Neurodevelopmental Outcomes at 5 Years in Children Exposed Prenatally to Maternal Dental Amalgam: The Seychelles Child Development Nutrition Study.

Department of Environmental Medicine, University of Rochester, 601 Elmwood Avenue, Box EHSC, Rochester, NY 14642, USA. Electronic address: .
Neurotoxicology and Teratology (Impact Factor: 3.22). 07/2013; DOI: 10.1016/
Source: PubMed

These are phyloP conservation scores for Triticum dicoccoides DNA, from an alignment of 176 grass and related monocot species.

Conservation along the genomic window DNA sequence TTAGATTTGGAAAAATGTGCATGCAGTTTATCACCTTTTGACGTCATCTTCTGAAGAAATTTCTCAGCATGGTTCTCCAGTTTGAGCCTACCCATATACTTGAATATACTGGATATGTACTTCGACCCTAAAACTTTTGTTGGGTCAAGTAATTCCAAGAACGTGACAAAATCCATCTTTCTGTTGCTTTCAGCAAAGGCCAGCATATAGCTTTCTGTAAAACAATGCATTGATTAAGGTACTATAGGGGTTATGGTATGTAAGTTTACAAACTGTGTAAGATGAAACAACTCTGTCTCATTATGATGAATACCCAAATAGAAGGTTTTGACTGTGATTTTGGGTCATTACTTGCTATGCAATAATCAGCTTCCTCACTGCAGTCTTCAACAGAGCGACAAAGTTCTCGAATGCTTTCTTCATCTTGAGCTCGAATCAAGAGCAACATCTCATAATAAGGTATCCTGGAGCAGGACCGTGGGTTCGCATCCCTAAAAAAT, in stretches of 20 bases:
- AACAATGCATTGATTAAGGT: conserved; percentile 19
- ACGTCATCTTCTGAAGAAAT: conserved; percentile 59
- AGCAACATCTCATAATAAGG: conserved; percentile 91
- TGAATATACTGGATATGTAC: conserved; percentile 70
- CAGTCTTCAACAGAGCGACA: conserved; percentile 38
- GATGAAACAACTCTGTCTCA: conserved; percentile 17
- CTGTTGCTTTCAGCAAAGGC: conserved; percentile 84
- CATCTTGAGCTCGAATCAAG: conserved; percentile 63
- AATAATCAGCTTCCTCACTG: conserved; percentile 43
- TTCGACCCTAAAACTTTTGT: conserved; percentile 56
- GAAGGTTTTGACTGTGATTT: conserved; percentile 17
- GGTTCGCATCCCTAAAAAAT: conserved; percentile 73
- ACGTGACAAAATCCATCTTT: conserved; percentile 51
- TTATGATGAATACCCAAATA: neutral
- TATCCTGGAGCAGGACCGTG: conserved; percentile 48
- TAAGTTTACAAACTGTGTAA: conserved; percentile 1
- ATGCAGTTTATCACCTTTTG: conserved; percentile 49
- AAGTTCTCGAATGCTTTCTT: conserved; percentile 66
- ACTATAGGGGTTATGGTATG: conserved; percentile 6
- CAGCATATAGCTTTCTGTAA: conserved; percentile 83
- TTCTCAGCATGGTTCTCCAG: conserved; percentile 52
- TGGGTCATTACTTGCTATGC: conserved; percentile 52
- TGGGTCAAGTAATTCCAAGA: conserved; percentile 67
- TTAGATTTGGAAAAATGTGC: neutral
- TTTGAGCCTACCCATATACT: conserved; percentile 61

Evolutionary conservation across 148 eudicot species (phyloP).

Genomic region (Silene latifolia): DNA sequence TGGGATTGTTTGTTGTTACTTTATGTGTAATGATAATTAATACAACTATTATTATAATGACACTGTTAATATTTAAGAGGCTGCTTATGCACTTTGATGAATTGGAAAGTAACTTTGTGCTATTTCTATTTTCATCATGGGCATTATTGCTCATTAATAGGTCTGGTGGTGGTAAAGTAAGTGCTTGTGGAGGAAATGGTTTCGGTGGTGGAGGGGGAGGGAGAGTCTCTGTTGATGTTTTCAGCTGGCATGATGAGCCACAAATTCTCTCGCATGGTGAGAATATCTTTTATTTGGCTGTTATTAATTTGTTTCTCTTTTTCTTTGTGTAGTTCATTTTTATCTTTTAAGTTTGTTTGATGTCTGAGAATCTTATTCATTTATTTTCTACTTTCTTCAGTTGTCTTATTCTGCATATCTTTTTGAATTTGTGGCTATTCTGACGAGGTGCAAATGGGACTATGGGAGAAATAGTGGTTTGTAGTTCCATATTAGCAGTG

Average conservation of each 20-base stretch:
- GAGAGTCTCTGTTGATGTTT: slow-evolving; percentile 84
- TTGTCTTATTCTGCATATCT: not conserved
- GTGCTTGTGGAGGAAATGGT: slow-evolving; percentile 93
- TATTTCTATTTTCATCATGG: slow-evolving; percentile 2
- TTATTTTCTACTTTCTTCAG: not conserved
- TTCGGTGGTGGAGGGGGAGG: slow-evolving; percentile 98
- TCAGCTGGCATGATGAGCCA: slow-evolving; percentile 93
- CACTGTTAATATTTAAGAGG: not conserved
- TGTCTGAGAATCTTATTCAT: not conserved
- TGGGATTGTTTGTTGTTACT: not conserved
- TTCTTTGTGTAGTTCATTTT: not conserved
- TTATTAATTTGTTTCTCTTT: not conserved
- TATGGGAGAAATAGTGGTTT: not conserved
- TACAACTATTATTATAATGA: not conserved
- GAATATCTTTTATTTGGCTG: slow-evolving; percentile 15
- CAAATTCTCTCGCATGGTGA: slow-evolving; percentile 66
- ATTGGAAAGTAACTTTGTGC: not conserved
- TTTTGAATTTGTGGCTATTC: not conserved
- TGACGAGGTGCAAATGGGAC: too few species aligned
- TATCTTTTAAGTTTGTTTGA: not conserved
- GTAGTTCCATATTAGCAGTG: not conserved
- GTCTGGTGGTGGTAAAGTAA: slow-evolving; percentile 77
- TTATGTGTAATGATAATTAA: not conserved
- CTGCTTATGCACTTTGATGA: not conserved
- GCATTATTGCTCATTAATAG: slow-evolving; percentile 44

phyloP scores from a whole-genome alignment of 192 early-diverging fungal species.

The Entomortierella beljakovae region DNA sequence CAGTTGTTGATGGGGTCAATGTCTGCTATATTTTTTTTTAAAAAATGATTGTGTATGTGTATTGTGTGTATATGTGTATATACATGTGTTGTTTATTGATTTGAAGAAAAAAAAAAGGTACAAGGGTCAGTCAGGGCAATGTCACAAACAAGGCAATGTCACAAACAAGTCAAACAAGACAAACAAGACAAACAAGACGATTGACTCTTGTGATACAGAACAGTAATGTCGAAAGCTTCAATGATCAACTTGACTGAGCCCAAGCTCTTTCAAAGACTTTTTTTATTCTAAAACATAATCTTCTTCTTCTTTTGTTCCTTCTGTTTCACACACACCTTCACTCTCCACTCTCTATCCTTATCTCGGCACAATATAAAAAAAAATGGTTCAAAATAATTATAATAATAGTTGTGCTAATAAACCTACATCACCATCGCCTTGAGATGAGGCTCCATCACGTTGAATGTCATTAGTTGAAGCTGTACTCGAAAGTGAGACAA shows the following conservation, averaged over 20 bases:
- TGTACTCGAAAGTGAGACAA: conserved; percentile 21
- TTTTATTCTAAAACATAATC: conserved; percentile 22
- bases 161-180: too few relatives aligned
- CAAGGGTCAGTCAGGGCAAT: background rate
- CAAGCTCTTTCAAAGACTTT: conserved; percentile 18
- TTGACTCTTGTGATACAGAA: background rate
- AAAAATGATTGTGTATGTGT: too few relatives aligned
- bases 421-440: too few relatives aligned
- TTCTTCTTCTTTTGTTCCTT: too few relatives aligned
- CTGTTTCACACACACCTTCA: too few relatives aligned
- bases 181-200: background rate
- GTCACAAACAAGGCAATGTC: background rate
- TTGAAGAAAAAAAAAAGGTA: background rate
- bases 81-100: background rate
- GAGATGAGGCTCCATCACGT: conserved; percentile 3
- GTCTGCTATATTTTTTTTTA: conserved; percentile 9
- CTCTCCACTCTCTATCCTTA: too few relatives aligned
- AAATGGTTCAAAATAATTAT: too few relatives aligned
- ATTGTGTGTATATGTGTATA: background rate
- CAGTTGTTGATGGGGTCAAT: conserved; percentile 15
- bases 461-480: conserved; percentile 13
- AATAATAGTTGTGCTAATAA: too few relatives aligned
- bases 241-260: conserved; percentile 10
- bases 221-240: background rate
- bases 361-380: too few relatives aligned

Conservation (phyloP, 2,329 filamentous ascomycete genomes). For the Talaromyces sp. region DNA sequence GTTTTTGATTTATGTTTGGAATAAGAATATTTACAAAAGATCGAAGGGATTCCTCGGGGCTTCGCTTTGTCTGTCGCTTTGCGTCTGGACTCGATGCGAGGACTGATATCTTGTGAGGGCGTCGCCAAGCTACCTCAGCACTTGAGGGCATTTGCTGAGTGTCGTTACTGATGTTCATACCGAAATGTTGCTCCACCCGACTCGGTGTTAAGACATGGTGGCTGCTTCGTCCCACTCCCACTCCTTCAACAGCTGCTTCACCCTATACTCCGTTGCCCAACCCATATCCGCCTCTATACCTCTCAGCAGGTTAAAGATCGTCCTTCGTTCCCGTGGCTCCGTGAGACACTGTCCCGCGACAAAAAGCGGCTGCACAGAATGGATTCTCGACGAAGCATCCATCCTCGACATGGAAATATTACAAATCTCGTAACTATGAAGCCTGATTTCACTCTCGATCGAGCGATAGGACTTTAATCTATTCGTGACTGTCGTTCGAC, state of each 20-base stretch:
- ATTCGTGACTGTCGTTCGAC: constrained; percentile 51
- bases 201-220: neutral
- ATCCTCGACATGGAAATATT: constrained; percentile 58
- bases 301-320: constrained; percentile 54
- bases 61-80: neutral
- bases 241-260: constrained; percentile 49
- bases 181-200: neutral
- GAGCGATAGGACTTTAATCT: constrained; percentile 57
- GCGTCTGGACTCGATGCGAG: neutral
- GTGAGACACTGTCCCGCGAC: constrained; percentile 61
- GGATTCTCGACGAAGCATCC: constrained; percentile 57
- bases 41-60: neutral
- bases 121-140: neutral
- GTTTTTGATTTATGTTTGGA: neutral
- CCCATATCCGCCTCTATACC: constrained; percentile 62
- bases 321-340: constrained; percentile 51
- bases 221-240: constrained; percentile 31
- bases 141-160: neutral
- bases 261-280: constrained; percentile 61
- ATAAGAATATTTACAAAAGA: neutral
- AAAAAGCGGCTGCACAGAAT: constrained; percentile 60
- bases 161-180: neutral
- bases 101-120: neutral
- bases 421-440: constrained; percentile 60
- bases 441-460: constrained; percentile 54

ABSTRACT Limited human data are available to assess the association between prenatal mercury vapor (Hg(0)) exposure from maternal dental amalgam restorations and neurodevelopment of children. We evaluated the association between maternal dental amalgam status during gestation and children's neurodevelopmental outcomes at 5 years in the Seychelles Child Development Nutrition Study (SCDNS). Maternal amalgam status was determined prospectively in a longitudinal cohort study examining the associations of prenatal exposure to nutrients and methylmercury (MeHg) with neurodevelopment. A total of 236 mother-child pairs initially enrolled in the SCDNS in 2001 were eligible to participate. Maternal amalgam status was measured as number of amalgam surfaces (the primary metric) and number of occlusal points. The neurodevelopmental assessment battery was comprised of age-appropriate tests of cognitive, language, and perceptual functions, and scholastic achievement. Linear regression analysis controlled for MeHg exposure, maternal fatty acid status, and other covariates relevant to child development. Maternal amalgam status evaluation yielded an average of 7.0 surfaces (range 0-28) and 11.0 occlusal points (range 0-40) during pregnancy. Neither the number of maternal amalgam surfaces nor occlusal points were associated with any outcome. Our findings do not provide evidence to support a relationship between prenatal exposure to Hg(0) from maternal dental amalgam and neurodevelopmental outcomes in children at 5 years of age.

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